|Protest Against Nicaragua Grand Canal Project. Photo: Movimiento Renovador Sandinista. Used under Creative Commons license.|
A $50 billion plan by a Hong Kong based developer to cut a canal through Nicaragua to allow ocean going cargo ships cross back and forth from the Atlantic to the Pacific ocean has suffered major setbacks after fierce opposition by environmentalists and local communities.
The Nicaragua Grand Canal project was approved by the government of Daniel Ortega in June 2013 and is being financed by Wang Jing, the billionaire CEO of Beijing Xinwei, a Chinese telecommunication company. Wang has reportedly invested $500 million of his own fortune into the project, which he hopes will rival the century old Panama Canal.
"The brave Chinese sages explored and established the Silk Road, which helped to promote the progress of human civilization and benefit the prosperity of many countries and nations," Wang said at the project inauguration on last December. "The ancestral mark remains in the blood and the heart of Chinese companies. Making great contribution to the world in the new era by our Chinese people in building a new maritime Silk Road of the 21st century has been our huge engine and source of courage and confidence to develop the Grand Canal of Nicaragua."
Since then the project has hit two major obstacles. The first was the crash of the Chinese stockmarket this summer that reduced Wang Jing's personal fortune from $10.2 billion to $1.1 billion. The second was a critical report from Environmental Resources Management (ERM), a UK company hired by HKND to review the project.
The ERM evaluation, which was released last week, concluded that the canal project is “fraught with risks and uncertainties" and estimated that some 30,000 people might be displaced.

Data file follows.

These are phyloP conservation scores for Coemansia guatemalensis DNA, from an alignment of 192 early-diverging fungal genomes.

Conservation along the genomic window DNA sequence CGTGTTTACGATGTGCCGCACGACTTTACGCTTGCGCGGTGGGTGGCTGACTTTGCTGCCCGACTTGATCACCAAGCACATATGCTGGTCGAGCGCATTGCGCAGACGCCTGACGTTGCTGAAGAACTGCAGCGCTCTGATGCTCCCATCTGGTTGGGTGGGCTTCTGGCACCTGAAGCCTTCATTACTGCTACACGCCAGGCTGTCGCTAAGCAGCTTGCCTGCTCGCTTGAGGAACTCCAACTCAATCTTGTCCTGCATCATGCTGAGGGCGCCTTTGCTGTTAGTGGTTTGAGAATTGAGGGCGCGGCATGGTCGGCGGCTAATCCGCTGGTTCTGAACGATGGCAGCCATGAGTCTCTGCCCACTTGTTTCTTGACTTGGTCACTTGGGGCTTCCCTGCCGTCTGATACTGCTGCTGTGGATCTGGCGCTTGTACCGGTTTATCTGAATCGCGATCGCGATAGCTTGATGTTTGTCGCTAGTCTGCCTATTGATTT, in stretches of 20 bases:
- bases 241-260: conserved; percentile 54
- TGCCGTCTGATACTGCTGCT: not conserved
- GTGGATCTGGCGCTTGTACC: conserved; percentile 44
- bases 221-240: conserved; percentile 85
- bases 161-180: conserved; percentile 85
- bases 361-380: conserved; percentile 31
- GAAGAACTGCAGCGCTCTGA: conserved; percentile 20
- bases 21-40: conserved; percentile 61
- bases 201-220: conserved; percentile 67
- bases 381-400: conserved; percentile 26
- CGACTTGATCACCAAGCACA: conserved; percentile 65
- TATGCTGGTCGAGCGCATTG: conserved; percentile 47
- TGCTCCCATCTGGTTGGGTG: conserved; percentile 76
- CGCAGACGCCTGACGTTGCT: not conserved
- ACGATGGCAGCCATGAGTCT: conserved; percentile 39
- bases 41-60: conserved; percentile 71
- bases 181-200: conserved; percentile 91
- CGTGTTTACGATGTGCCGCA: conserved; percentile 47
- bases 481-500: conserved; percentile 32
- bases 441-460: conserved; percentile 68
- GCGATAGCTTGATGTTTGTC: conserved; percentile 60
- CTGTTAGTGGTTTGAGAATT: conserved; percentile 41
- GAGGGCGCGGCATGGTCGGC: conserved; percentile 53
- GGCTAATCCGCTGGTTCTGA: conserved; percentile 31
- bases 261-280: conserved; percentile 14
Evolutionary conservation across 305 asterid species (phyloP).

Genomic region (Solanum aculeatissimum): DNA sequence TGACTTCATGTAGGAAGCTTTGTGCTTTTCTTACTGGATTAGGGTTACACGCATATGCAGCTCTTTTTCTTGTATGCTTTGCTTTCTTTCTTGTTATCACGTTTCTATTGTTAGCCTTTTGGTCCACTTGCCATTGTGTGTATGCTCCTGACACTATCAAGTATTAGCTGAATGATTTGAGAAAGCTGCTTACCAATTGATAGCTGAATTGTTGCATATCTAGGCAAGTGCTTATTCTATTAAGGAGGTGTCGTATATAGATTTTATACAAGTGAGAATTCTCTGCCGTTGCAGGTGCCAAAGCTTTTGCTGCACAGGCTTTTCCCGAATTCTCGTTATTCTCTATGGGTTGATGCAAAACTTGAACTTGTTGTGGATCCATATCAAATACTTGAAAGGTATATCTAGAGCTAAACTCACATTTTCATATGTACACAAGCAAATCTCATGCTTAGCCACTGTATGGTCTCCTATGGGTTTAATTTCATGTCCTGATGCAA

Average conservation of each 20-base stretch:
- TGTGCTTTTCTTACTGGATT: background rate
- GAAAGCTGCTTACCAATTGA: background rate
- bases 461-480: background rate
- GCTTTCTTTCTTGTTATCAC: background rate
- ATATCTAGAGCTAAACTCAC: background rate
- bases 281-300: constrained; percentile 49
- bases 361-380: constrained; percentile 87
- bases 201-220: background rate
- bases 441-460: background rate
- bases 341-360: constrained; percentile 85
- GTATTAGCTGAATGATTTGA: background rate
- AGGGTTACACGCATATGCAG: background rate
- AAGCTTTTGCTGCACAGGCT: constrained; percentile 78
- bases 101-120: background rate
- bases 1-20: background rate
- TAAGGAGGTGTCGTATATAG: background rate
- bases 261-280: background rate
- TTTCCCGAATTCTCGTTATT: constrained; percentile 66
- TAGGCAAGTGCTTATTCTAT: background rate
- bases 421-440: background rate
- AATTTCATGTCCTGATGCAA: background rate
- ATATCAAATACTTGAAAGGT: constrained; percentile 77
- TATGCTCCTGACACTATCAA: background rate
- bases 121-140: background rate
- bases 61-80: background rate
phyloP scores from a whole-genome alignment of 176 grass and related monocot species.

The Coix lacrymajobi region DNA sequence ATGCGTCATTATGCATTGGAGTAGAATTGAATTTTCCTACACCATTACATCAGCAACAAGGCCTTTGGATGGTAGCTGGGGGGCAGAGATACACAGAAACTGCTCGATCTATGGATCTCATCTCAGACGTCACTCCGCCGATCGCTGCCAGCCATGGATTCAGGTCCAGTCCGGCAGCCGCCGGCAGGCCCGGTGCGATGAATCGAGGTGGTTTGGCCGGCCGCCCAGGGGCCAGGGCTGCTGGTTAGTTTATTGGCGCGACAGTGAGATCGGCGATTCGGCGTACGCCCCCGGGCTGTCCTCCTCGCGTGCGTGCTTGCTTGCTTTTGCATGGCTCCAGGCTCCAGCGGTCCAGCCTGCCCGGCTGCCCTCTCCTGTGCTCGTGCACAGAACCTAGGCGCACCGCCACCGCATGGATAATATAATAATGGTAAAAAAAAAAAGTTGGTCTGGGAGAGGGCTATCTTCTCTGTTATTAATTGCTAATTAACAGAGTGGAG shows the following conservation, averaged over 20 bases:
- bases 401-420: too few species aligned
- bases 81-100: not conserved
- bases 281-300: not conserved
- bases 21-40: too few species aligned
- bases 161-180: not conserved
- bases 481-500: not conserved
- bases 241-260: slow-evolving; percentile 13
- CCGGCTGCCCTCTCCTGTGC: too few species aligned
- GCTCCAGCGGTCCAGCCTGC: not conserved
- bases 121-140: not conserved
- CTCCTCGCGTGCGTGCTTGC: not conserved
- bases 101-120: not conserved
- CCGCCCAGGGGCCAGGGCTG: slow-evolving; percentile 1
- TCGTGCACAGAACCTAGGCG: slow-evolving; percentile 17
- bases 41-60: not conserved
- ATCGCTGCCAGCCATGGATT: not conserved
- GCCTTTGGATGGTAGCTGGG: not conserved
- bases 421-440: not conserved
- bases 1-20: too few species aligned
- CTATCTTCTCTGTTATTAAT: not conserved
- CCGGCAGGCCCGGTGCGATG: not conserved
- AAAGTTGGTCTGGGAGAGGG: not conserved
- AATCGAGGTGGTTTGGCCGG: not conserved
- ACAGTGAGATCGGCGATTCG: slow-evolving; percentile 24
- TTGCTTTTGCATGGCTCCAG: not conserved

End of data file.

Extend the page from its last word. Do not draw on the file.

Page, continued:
Concerns about the impact of the canal have already galvanized Nicaraguan civil society. Mónica López Baltodano, the executive director of Fundación Popol Na, a Nicaraguan NGO, flew to Washington DC this past March to testify before the Inter-American Commission on Human Rights that as many as 120,000 people could be uprooted by the project.
Baltodano says the biggest threat will be to Lake Nicaragua (which is known locally as Lago Cocibolca or ‘sweet waters lake’) from massive dredging to allow ocean going cargo ships to pass through, as well the system of locks that will allow salt water into the 8,300 square kilometer lake that 200,000 people depend upon.
Environmentalists also say that the project may displace the Rama-Kriol indigenous community. “If the project is implemented, the strong possibility exists that the Rama language in the community of Bangkukuk Taik will be extinguished as its last speakers are forcibly displaced,” Becky McCray, an lawyer for the Rama-Kriol, told the Inter-American Commission. “The community continues to demand its rights, claiming the title to its collective land, which the Nicaragua government intends to usurp for the canal’s route.”
Meanwhile farmers in the path of the canal have already begun to protest. "We are not going to allow them to kick us out of our property. We are ready to die before we give our property to the Chinese," Orlando Ocampo, a farmer leader, told the Associated Press.
Activists say that the Nicaraguan government has responded with violence and intimidation. Octavio Ortega, president of the Fundemur NGO, says he was beaten and thrown into jail when he organized a blockade of the Pan American Highway just before the canal inauguration last year. “My cellmates had to lift me up and help me so I could relieve myself,” Ortega told the Guardian newspaper. “The first night I couldn’t sleep because I couldn’t lie down. I spent the first four days in a bad way.”
The government has also compounded anger around the project by refusing to release much information about the project, including precise details about the canal route.
HKND recently decided to postpone construction work till next year. The company says it firmly believes that it can still raise the money needed. “I have no doubt that appropriate financial arrangements will be in place before construction commences," Bill Wild, HKND’s chief project adviser for the canal, told the Guardian.
Company officials also say that the protestors are wrong. "We believe that the canal project will eventually produce a net positive environmental benefit," HKND’s vice-president, Peng Guowei told Xinhua. He said that the company planned to stay away from areas of high ecological value, invest in reforestation to reduce soil erosion and provide local jobs.